I had the privilege to attend a presentation given by Tom Kriegl of the University of Wisconsin Center for Dairy Profitability at the American Forage and Grassland Council Annual Meeting last month.
The accompanying table summarizes his findings on the return to grazing dairy cattle.
Returns compared. The first table compares the return to grazing vs. confinement herds in the states of Minnesota, Wisconsin and New York for 2002 only.
The first line labeled “# of Farms” gives the number of farms from which records were summarized in 2002.
The second line labeled “Ave. Herd #” gives the average number of cows for herds in each column.
The third line labeled “Lb. milk /Cow” gives the average production per cow for each line.
Data for Minnesota was not available, thus the “NA” in those columns.
The last three lines give dollar figures for return to family labor, management and invested capital, with the line labeled “CWT” giving return per hundredweight of milk marketed.
Grazing returns better. The next to last line gives return per milking cow in the herd and the last line gives the return for the entire milking herd. One point that can be made from the first table is that even with much lower aggregate farm sales of milk, lower production per cow and smaller herds, grazing herds fared better than confinement herds in return per hundredweight of milk sold and return per cow.
Family returns impressive. But what about family return? In Minnesota families with confinement herds had higher average total return, but with an average herd size more than twice the size of the average grazing herd.
In New York average family total return was essentially the same, but the average confinement herd was nearly six times the size of the average New York grazing herd.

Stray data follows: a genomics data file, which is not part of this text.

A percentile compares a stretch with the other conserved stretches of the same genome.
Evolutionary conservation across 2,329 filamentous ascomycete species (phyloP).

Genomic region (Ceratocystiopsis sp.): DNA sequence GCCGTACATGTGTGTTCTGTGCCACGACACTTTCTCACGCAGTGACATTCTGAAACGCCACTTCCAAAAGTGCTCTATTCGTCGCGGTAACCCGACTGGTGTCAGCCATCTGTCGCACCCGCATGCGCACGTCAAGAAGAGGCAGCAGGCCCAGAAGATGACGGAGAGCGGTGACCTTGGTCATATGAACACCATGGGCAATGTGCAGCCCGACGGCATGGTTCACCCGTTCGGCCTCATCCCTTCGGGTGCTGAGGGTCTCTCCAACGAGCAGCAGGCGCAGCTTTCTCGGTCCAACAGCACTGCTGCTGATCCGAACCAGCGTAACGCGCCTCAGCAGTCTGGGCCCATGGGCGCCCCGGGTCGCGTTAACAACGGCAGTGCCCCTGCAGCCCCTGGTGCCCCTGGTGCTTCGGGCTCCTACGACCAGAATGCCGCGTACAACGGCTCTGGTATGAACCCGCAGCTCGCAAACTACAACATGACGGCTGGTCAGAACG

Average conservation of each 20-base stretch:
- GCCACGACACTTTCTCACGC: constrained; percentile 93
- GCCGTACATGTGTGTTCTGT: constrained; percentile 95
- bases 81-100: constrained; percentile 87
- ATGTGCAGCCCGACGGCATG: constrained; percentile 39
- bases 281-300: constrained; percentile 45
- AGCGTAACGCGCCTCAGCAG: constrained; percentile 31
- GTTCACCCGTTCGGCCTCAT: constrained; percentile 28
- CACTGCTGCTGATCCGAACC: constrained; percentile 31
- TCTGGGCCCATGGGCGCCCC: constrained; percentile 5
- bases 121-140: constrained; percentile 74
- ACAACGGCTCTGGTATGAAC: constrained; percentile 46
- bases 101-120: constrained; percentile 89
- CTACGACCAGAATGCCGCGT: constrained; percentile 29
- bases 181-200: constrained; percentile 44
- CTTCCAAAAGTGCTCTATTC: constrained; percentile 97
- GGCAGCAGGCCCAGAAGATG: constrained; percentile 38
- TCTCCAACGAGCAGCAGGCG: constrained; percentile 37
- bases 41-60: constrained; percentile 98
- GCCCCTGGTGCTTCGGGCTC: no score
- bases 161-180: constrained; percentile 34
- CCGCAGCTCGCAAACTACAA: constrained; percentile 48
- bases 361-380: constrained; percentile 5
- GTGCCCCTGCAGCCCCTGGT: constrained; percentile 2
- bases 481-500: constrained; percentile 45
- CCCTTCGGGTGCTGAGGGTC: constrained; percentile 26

In Wisconsin the average return from confinement herds was less than for grazing herds, even with a herd size nearly twice that of the average grazing herd.
The network data also compared smaller grazing herds with fewer than 100 cows to larger herds grazing more than 100 cows.
The average herd size in the large grazing herds turned out to be nearly three times that of the smaller herds. The families with larger herds made more money, returning $40,000 in round figures as compared with the nearly $30,000 for the families grazing smaller herds.
Comparative production. However, the smaller herds made more money per cow and per hundredweight of milk produced. It is refreshing to see that smaller grazing herds return more per cow and more per hundredweight produced.
More expense = lower return. It appears that more borrowed capital and more hired labor per cow reduced the return per unit for larger grazing herds. It is also refreshing to see income from milking a “one family” sized herd of cows between $30,000 and $40,000, without the family having to hire outside labor, borrow lots of money for expansion or work off the farm. Maybe grazing dairies are the dairies of the future.
(The author, an OSU Extension ag agent in Lorain County, is a member of OSU’s Dairy Excel team. Questions or comments can be sent in care of Farm and Dairy, P.O. Box 38, Salem, OH 44460.)
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